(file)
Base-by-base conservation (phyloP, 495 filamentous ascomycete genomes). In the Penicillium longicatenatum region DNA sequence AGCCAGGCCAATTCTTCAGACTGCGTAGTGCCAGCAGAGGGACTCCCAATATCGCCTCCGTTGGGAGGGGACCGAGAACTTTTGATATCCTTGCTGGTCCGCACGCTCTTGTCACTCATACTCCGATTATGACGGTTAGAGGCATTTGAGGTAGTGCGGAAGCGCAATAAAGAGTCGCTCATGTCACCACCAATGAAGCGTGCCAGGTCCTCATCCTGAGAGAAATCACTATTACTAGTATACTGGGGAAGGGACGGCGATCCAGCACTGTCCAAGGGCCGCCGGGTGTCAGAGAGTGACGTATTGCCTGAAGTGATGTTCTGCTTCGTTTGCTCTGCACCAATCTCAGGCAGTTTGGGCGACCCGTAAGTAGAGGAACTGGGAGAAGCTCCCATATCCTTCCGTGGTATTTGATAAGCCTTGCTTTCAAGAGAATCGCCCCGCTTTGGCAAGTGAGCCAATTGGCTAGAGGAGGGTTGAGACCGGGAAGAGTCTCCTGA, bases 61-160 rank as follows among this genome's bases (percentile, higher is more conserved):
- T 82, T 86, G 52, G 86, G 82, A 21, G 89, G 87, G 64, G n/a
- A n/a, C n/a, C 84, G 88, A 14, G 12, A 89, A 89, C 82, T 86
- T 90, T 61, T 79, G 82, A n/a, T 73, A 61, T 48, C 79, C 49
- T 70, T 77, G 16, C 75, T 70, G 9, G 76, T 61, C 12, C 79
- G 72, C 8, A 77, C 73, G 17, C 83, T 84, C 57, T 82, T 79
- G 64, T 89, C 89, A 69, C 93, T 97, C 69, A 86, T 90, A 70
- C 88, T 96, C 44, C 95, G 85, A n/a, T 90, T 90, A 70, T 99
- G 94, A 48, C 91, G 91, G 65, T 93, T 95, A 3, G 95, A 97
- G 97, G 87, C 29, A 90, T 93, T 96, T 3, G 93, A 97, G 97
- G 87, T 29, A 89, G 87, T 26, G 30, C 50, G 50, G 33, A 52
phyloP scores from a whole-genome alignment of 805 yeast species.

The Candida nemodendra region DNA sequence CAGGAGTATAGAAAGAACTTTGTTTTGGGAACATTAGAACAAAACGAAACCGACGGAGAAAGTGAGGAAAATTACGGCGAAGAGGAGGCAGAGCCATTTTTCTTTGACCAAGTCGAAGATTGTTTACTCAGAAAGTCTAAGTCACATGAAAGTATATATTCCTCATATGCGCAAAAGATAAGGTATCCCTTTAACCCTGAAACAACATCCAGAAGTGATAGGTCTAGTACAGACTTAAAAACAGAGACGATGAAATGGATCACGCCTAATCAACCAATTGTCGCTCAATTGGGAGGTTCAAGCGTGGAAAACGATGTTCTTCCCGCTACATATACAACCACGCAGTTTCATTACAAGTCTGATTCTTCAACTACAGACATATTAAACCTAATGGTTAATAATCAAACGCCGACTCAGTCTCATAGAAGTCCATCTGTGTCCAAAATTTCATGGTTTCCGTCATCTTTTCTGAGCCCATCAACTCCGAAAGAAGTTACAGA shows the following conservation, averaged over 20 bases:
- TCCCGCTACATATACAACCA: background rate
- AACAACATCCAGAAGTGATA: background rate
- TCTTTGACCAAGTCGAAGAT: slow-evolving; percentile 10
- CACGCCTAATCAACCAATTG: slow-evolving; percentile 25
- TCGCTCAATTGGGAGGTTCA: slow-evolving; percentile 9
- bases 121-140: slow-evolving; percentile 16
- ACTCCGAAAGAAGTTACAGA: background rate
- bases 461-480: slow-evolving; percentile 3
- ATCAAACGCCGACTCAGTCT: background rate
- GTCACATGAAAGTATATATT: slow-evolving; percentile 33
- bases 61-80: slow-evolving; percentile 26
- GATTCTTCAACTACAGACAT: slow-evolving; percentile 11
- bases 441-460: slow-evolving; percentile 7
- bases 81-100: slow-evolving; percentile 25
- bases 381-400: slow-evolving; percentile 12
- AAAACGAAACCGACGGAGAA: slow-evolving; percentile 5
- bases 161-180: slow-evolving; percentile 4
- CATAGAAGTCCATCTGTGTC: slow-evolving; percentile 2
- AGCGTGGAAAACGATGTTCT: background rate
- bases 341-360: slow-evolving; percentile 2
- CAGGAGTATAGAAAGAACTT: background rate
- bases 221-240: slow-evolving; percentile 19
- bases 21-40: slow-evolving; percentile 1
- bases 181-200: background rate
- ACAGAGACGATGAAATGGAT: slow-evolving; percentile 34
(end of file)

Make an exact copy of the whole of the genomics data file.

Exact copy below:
Base-by-base conservation (phyloP, 495 filamentous ascomycete genomes). In the Penicillium longicatenatum region DNA sequence AGCCAGGCCAATTCTTCAGACTGCGTAGTGCCAGCAGAGGGACTCCCAATATCGCCTCCGTTGGGAGGGGACCGAGAACTTTTGATATCCTTGCTGGTCCGCACGCTCTTGTCACTCATACTCCGATTATGACGGTTAGAGGCATTTGAGGTAGTGCGGAAGCGCAATAAAGAGTCGCTCATGTCACCACCAATGAAGCGTGCCAGGTCCTCATCCTGAGAGAAATCACTATTACTAGTATACTGGGGAAGGGACGGCGATCCAGCACTGTCCAAGGGCCGCCGGGTGTCAGAGAGTGACGTATTGCCTGAAGTGATGTTCTGCTTCGTTTGCTCTGCACCAATCTCAGGCAGTTTGGGCGACCCGTAAGTAGAGGAACTGGGAGAAGCTCCCATATCCTTCCGTGGTATTTGATAAGCCTTGCTTTCAAGAGAATCGCCCCGCTTTGGCAAGTGAGCCAATTGGCTAGAGGAGGGTTGAGACCGGGAAGAGTCTCCTGA, bases 61-160 rank as follows among this genome's bases (percentile, higher is more conserved):
- T 82, T 86, G 52, G 86, G 82, A 21, G 89, G 87, G 64, G n/a
- A n/a, C n/a, C 84, G 88, A 14, G 12, A 89, A 89, C 82, T 86
- T 90, T 61, T 79, G 82, A n/a, T 73, A 61, T 48, C 79, C 49
- T 70, T 77, G 16, C 75, T 70, G 9, G 76, T 61, C 12, C 79
- G 72, C 8, A 77, C 73, G 17, C 83, T 84, C 57, T 82, T 79
- G 64, T 89, C 89, A 69, C 93, T 97, C 69, A 86, T 90, A 70
- C 88, T 96, C 44, C 95, G 85, A n/a, T 90, T 90, A 70, T 99
- G 94, A 48, C 91, G 91, G 65, T 93, T 95, A 3, G 95, A 97
- G 97, G 87, C 29, A 90, T 93, T 96, T 3, G 93, A 97, G 97
- G 87, T 29, A 89, G 87, T 26, G 30, C 50, G 50, G 33, A 52
phyloP scores from a whole-genome alignment of 805 yeast species.

The Candida nemodendra region DNA sequence CAGGAGTATAGAAAGAACTTTGTTTTGGGAACATTAGAACAAAACGAAACCGACGGAGAAAGTGAGGAAAATTACGGCGAAGAGGAGGCAGAGCCATTTTTCTTTGACCAAGTCGAAGATTGTTTACTCAGAAAGTCTAAGTCACATGAAAGTATATATTCCTCATATGCGCAAAAGATAAGGTATCCCTTTAACCCTGAAACAACATCCAGAAGTGATAGGTCTAGTACAGACTTAAAAACAGAGACGATGAAATGGATCACGCCTAATCAACCAATTGTCGCTCAATTGGGAGGTTCAAGCGTGGAAAACGATGTTCTTCCCGCTACATATACAACCACGCAGTTTCATTACAAGTCTGATTCTTCAACTACAGACATATTAAACCTAATGGTTAATAATCAAACGCCGACTCAGTCTCATAGAAGTCCATCTGTGTCCAAAATTTCATGGTTTCCGTCATCTTTTCTGAGCCCATCAACTCCGAAAGAAGTTACAGA shows the following conservation, averaged over 20 bases:
- TCCCGCTACATATACAACCA: background rate
- AACAACATCCAGAAGTGATA: background rate
- TCTTTGACCAAGTCGAAGAT: slow-evolving; percentile 10
- CACGCCTAATCAACCAATTG: slow-evolving; percentile 25
- TCGCTCAATTGGGAGGTTCA: slow-evolving; percentile 9
- bases 121-140: slow-evolving; percentile 16
- ACTCCGAAAGAAGTTACAGA: background rate
- bases 461-480: slow-evolving; percentile 3
- ATCAAACGCCGACTCAGTCT: background rate
- GTCACATGAAAGTATATATT: slow-evolving; percentile 33
- bases 61-80: slow-evolving; percentile 26
- GATTCTTCAACTACAGACAT: slow-evolving; percentile 11
- bases 441-460: slow-evolving; percentile 7
- bases 81-100: slow-evolving; percentile 25
- bases 381-400: slow-evolving; percentile 12
- AAAACGAAACCGACGGAGAA: slow-evolving; percentile 5
- bases 161-180: slow-evolving; percentile 4
- CATAGAAGTCCATCTGTGTC: slow-evolving; percentile 2
- AGCGTGGAAAACGATGTTCT: background rate
- bases 341-360: slow-evolving; percentile 2
- CAGGAGTATAGAAAGAACTT: background rate
- bases 221-240: slow-evolving; percentile 19
- bases 21-40: slow-evolving; percentile 1
- bases 181-200: background rate
- ACAGAGACGATGAAATGGAT: slow-evolving; percentile 34